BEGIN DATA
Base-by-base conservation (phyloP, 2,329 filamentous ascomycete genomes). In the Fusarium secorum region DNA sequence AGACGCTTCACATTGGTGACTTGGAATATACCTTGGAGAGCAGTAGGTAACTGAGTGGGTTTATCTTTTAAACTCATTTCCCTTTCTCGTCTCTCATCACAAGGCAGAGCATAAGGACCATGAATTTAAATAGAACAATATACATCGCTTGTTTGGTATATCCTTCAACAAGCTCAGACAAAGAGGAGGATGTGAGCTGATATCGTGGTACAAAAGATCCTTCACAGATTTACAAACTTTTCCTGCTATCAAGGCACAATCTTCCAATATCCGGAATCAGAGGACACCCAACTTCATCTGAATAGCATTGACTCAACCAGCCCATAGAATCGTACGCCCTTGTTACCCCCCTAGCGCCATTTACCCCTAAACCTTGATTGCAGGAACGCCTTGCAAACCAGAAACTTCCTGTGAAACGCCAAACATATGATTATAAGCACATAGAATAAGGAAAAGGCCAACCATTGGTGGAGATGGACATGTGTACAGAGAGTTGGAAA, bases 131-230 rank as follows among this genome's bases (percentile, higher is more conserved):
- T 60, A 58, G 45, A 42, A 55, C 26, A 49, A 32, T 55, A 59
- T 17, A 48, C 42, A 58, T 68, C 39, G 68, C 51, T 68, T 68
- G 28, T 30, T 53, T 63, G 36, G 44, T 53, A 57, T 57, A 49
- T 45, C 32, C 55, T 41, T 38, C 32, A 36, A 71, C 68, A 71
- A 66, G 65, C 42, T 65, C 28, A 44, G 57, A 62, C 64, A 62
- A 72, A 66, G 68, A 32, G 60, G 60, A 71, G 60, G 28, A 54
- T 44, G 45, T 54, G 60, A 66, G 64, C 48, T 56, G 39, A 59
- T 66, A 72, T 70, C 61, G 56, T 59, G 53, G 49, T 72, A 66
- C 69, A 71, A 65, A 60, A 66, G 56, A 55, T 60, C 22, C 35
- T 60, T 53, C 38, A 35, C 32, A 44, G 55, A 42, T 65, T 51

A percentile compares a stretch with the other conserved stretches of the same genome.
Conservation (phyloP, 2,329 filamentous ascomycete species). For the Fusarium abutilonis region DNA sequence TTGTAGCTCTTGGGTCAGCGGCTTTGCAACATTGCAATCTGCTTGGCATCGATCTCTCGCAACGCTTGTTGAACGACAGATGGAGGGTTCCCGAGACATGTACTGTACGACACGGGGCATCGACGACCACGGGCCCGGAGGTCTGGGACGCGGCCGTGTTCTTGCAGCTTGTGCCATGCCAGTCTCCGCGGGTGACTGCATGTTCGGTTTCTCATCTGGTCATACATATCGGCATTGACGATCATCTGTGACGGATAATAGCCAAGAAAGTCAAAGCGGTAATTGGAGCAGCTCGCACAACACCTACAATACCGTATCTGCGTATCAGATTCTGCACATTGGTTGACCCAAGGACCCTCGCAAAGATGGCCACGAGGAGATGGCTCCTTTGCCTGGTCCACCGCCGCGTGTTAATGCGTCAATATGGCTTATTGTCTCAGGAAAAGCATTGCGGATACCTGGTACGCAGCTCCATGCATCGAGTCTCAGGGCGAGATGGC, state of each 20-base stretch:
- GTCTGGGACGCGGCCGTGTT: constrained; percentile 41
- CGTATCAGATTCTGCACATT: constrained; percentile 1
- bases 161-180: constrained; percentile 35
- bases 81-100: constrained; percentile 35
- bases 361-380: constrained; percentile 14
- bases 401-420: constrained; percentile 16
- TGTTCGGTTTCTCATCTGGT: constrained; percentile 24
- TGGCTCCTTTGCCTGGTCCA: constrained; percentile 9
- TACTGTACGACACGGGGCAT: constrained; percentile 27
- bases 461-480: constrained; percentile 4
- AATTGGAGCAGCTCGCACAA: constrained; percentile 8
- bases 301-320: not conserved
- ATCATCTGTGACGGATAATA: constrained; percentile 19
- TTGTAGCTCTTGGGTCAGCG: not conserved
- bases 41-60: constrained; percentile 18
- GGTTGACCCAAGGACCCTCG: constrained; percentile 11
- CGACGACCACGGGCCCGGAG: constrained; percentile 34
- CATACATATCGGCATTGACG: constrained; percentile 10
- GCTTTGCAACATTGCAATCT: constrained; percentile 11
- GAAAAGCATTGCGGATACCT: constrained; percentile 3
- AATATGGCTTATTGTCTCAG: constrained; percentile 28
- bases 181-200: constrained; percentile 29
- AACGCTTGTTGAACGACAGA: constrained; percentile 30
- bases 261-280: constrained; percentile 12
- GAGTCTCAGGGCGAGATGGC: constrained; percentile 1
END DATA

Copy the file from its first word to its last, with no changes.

Base-by-base conservation (phyloP, 2,329 filamentous ascomycete genomes). In the Fusarium secorum region DNA sequence AGACGCTTCACATTGGTGACTTGGAATATACCTTGGAGAGCAGTAGGTAACTGAGTGGGTTTATCTTTTAAACTCATTTCCCTTTCTCGTCTCTCATCACAAGGCAGAGCATAAGGACCATGAATTTAAATAGAACAATATACATCGCTTGTTTGGTATATCCTTCAACAAGCTCAGACAAAGAGGAGGATGTGAGCTGATATCGTGGTACAAAAGATCCTTCACAGATTTACAAACTTTTCCTGCTATCAAGGCACAATCTTCCAATATCCGGAATCAGAGGACACCCAACTTCATCTGAATAGCATTGACTCAACCAGCCCATAGAATCGTACGCCCTTGTTACCCCCCTAGCGCCATTTACCCCTAAACCTTGATTGCAGGAACGCCTTGCAAACCAGAAACTTCCTGTGAAACGCCAAACATATGATTATAAGCACATAGAATAAGGAAAAGGCCAACCATTGGTGGAGATGGACATGTGTACAGAGAGTTGGAAA, bases 131-230 rank as follows among this genome's bases (percentile, higher is more conserved):
- T 60, A 58, G 45, A 42, A 55, C 26, A 49, A 32, T 55, A 59
- T 17, A 48, C 42, A 58, T 68, C 39, G 68, C 51, T 68, T 68
- G 28, T 30, T 53, T 63, G 36, G 44, T 53, A 57, T 57, A 49
- T 45, C 32, C 55, T 41, T 38, C 32, A 36, A 71, C 68, A 71
- A 66, G 65, C 42, T 65, C 28, A 44, G 57, A 62, C 64, A 62
- A 72, A 66, G 68, A 32, G 60, G 60, A 71, G 60, G 28, A 54
- T 44, G 45, T 54, G 60, A 66, G 64, C 48, T 56, G 39, A 59
- T 66, A 72, T 70, C 61, G 56, T 59, G 53, G 49, T 72, A 66
- C 69, A 71, A 65, A 60, A 66, G 56, A 55, T 60, C 22, C 35
- T 60, T 53, C 38, A 35, C 32, A 44, G 55, A 42, T 65, T 51

A percentile compares a stretch with the other conserved stretches of the same genome.
Conservation (phyloP, 2,329 filamentous ascomycete species). For the Fusarium abutilonis region DNA sequence TTGTAGCTCTTGGGTCAGCGGCTTTGCAACATTGCAATCTGCTTGGCATCGATCTCTCGCAACGCTTGTTGAACGACAGATGGAGGGTTCCCGAGACATGTACTGTACGACACGGGGCATCGACGACCACGGGCCCGGAGGTCTGGGACGCGGCCGTGTTCTTGCAGCTTGTGCCATGCCAGTCTCCGCGGGTGACTGCATGTTCGGTTTCTCATCTGGTCATACATATCGGCATTGACGATCATCTGTGACGGATAATAGCCAAGAAAGTCAAAGCGGTAATTGGAGCAGCTCGCACAACACCTACAATACCGTATCTGCGTATCAGATTCTGCACATTGGTTGACCCAAGGACCCTCGCAAAGATGGCCACGAGGAGATGGCTCCTTTGCCTGGTCCACCGCCGCGTGTTAATGCGTCAATATGGCTTATTGTCTCAGGAAAAGCATTGCGGATACCTGGTACGCAGCTCCATGCATCGAGTCTCAGGGCGAGATGGC, state of each 20-base stretch:
- GTCTGGGACGCGGCCGTGTT: constrained; percentile 41
- CGTATCAGATTCTGCACATT: constrained; percentile 1
- bases 161-180: constrained; percentile 35
- bases 81-100: constrained; percentile 35
- bases 361-380: constrained; percentile 14
- bases 401-420: constrained; percentile 16
- TGTTCGGTTTCTCATCTGGT: constrained; percentile 24
- TGGCTCCTTTGCCTGGTCCA: constrained; percentile 9
- TACTGTACGACACGGGGCAT: constrained; percentile 27
- bases 461-480: constrained; percentile 4
- AATTGGAGCAGCTCGCACAA: constrained; percentile 8
- bases 301-320: not conserved
- ATCATCTGTGACGGATAATA: constrained; percentile 19
- TTGTAGCTCTTGGGTCAGCG: not conserved
- bases 41-60: constrained; percentile 18
- GGTTGACCCAAGGACCCTCG: constrained; percentile 11
- CGACGACCACGGGCCCGGAG: constrained; percentile 34
- CATACATATCGGCATTGACG: constrained; percentile 10
- GCTTTGCAACATTGCAATCT: constrained; percentile 11
- GAAAAGCATTGCGGATACCT: constrained; percentile 3
- AATATGGCTTATTGTCTCAG: constrained; percentile 28
- bases 181-200: constrained; percentile 29
- AACGCTTGTTGAACGACAGA: constrained; percentile 30
- bases 261-280: constrained; percentile 12
- GAGTCTCAGGGCGAGATGGC: constrained; percentile 1